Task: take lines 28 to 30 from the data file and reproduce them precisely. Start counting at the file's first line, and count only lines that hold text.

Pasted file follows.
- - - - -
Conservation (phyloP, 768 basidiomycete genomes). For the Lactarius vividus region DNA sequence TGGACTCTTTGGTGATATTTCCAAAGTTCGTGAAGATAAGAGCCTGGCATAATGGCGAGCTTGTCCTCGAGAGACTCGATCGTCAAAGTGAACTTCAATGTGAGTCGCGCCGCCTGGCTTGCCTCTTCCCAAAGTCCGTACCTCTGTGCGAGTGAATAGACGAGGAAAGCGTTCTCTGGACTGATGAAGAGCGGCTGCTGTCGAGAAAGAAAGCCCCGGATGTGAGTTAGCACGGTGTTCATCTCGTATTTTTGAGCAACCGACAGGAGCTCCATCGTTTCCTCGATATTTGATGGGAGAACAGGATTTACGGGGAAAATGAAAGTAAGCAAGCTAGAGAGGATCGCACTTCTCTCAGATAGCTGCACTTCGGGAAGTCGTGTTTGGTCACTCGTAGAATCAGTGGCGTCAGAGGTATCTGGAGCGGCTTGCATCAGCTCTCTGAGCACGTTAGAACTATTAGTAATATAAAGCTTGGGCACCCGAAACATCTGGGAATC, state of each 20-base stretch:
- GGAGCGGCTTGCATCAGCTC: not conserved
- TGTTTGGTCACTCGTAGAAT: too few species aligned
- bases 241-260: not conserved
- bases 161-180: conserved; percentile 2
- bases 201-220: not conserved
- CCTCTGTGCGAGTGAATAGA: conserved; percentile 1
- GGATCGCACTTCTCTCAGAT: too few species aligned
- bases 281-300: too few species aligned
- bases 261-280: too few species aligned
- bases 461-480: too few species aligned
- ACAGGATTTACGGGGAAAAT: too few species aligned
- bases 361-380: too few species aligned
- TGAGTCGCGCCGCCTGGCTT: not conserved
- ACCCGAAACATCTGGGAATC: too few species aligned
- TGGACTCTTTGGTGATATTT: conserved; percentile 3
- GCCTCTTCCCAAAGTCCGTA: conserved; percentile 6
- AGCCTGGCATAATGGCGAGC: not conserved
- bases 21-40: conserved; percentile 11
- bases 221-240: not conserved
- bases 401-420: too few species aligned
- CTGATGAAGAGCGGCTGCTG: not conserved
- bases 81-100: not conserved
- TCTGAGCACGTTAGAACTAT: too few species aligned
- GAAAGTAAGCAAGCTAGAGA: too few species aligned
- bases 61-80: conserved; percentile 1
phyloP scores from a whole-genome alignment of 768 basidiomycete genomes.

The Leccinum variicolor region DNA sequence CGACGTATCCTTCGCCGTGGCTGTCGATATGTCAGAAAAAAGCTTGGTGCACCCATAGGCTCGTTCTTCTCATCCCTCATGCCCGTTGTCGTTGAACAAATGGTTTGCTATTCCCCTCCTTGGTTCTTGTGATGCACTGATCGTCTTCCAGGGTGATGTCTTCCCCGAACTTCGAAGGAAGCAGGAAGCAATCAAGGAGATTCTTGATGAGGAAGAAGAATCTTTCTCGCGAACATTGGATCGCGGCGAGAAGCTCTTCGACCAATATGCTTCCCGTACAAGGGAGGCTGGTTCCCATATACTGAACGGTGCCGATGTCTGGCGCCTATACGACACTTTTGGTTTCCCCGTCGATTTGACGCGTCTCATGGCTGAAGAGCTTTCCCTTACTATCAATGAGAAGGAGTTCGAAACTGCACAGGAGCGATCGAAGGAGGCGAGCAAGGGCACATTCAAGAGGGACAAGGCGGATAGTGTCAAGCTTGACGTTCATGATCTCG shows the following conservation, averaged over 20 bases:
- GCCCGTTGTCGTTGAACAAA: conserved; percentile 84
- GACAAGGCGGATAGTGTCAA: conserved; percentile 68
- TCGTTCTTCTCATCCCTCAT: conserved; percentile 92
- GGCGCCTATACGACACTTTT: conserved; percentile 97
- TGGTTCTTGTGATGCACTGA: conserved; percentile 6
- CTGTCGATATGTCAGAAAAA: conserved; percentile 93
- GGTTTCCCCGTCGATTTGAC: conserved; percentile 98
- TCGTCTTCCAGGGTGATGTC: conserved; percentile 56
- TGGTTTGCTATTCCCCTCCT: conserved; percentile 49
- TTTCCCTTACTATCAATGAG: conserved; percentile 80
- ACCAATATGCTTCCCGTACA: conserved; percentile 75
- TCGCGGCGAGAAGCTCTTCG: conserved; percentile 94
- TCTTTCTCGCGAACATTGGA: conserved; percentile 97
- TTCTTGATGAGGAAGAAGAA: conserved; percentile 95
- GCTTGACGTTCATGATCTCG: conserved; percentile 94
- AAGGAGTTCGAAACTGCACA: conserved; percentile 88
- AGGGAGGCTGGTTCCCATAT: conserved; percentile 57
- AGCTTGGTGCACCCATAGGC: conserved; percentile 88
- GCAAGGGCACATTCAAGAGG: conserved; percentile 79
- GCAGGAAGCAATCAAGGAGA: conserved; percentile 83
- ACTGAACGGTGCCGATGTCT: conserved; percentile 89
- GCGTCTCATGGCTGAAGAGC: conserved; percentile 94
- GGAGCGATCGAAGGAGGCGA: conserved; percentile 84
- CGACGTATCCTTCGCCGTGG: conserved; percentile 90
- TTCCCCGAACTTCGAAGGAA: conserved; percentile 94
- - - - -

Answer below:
The Leccinum variicolor region DNA sequence CGACGTATCCTTCGCCGTGGCTGTCGATATGTCAGAAAAAAGCTTGGTGCACCCATAGGCTCGTTCTTCTCATCCCTCATGCCCGTTGTCGTTGAACAAATGGTTTGCTATTCCCCTCCTTGGTTCTTGTGATGCACTGATCGTCTTCCAGGGTGATGTCTTCCCCGAACTTCGAAGGAAGCAGGAAGCAATCAAGGAGATTCTTGATGAGGAAGAAGAATCTTTCTCGCGAACATTGGATCGCGGCGAGAAGCTCTTCGACCAATATGCTTCCCGTACAAGGGAGGCTGGTTCCCATATACTGAACGGTGCCGATGTCTGGCGCCTATACGACACTTTTGGTTTCCCCGTCGATTTGACGCGTCTCATGGCTGAAGAGCTTTCCCTTACTATCAATGAGAAGGAGTTCGAAACTGCACAGGAGCGATCGAAGGAGGCGAGCAAGGGCACATTCAAGAGGGACAAGGCGGATAGTGTCAAGCTTGACGTTCATGATCTCG shows the following conservation, averaged over 20 bases:
- GCCCGTTGTCGTTGAACAAA: conserved; percentile 84
- GACAAGGCGGATAGTGTCAA: conserved; percentile 68